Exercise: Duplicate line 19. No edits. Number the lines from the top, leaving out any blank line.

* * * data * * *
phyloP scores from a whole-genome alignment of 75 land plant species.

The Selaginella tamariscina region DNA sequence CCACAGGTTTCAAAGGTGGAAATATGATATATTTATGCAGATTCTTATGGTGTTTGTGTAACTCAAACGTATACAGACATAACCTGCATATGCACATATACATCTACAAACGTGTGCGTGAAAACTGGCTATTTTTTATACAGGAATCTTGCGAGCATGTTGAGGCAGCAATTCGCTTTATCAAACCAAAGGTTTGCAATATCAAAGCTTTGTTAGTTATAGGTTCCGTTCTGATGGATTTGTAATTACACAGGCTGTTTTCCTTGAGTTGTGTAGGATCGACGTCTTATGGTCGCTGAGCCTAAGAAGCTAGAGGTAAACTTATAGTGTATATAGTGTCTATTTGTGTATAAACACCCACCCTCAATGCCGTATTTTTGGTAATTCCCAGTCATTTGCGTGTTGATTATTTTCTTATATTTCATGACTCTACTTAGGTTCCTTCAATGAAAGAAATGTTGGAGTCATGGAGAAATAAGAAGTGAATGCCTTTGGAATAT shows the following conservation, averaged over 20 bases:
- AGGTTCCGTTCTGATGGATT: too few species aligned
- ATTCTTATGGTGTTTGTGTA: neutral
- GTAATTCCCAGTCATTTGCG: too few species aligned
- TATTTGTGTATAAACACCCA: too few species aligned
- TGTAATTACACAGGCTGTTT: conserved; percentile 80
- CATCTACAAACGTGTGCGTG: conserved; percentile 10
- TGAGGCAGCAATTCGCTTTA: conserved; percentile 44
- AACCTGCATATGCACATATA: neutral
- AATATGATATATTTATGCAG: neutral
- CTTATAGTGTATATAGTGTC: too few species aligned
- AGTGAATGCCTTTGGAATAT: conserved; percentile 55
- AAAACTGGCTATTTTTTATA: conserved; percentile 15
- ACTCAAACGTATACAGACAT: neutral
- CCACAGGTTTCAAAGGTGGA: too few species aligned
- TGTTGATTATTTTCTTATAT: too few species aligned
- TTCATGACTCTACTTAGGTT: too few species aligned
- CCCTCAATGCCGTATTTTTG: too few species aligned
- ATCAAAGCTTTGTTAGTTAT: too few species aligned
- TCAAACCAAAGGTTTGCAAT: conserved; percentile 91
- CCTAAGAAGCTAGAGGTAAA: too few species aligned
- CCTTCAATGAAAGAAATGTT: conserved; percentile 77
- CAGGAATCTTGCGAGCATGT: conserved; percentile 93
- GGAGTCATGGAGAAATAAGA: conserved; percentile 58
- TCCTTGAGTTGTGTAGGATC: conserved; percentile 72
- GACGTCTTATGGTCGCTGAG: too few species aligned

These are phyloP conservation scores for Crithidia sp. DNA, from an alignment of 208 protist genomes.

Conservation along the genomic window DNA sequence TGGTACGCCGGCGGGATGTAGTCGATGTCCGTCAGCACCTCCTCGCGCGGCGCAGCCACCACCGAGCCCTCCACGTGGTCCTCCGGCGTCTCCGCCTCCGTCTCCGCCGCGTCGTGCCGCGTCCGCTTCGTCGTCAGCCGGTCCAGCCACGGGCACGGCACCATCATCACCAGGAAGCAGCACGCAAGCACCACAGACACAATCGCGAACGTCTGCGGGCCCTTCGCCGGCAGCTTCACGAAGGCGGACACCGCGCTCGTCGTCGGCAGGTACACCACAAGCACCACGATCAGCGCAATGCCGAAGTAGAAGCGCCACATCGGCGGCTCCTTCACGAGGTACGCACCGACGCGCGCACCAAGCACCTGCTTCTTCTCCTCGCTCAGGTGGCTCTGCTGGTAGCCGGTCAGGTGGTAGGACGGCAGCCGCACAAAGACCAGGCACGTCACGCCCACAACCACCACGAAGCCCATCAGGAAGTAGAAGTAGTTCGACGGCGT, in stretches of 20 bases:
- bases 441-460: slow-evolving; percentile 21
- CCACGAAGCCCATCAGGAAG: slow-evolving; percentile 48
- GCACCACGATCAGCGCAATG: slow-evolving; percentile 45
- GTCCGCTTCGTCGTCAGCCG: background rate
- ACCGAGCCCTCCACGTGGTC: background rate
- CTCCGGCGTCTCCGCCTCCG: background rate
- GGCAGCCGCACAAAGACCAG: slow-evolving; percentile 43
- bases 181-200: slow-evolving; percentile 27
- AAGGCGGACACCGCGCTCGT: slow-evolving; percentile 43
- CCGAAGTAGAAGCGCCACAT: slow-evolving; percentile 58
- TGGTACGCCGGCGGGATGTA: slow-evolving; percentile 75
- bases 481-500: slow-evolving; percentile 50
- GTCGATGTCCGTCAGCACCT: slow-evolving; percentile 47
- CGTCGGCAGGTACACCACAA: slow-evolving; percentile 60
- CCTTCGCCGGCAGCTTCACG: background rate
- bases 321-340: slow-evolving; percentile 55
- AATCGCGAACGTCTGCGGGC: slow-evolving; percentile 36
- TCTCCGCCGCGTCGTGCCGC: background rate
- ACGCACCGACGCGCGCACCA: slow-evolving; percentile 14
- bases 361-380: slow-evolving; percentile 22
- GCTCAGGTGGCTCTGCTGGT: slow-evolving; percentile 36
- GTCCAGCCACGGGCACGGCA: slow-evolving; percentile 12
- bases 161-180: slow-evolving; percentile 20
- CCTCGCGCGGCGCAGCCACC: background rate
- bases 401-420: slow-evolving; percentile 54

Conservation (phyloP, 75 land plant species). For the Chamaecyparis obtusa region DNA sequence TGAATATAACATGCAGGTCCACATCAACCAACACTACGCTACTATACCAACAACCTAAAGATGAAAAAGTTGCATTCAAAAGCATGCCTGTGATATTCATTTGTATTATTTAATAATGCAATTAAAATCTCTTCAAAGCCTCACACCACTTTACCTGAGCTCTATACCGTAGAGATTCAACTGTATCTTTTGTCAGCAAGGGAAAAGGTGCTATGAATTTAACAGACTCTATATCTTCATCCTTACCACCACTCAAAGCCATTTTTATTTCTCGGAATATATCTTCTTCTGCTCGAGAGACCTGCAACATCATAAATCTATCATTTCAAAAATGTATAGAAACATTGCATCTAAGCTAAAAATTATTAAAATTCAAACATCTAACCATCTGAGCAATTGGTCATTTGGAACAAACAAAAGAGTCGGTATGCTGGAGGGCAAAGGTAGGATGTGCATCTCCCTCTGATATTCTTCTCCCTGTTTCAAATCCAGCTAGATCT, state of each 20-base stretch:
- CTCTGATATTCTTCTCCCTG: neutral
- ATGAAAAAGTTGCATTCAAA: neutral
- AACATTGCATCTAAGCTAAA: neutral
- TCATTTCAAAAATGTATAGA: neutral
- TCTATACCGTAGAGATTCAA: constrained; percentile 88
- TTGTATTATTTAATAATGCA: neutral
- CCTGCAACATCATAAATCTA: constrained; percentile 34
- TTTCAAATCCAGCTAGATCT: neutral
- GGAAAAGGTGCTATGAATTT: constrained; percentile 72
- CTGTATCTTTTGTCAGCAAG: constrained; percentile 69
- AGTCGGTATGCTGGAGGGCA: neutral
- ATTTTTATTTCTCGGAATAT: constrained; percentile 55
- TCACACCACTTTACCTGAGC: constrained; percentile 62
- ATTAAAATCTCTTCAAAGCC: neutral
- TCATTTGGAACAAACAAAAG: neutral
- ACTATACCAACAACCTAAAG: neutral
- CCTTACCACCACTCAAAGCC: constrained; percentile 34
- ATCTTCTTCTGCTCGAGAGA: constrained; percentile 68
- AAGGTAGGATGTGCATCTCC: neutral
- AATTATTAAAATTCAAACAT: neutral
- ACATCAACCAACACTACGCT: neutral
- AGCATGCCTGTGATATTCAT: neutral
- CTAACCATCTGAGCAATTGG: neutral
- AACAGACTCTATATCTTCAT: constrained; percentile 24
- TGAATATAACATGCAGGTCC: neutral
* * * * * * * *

- CCCTCAATGCCGTATTTTTG: too few species aligned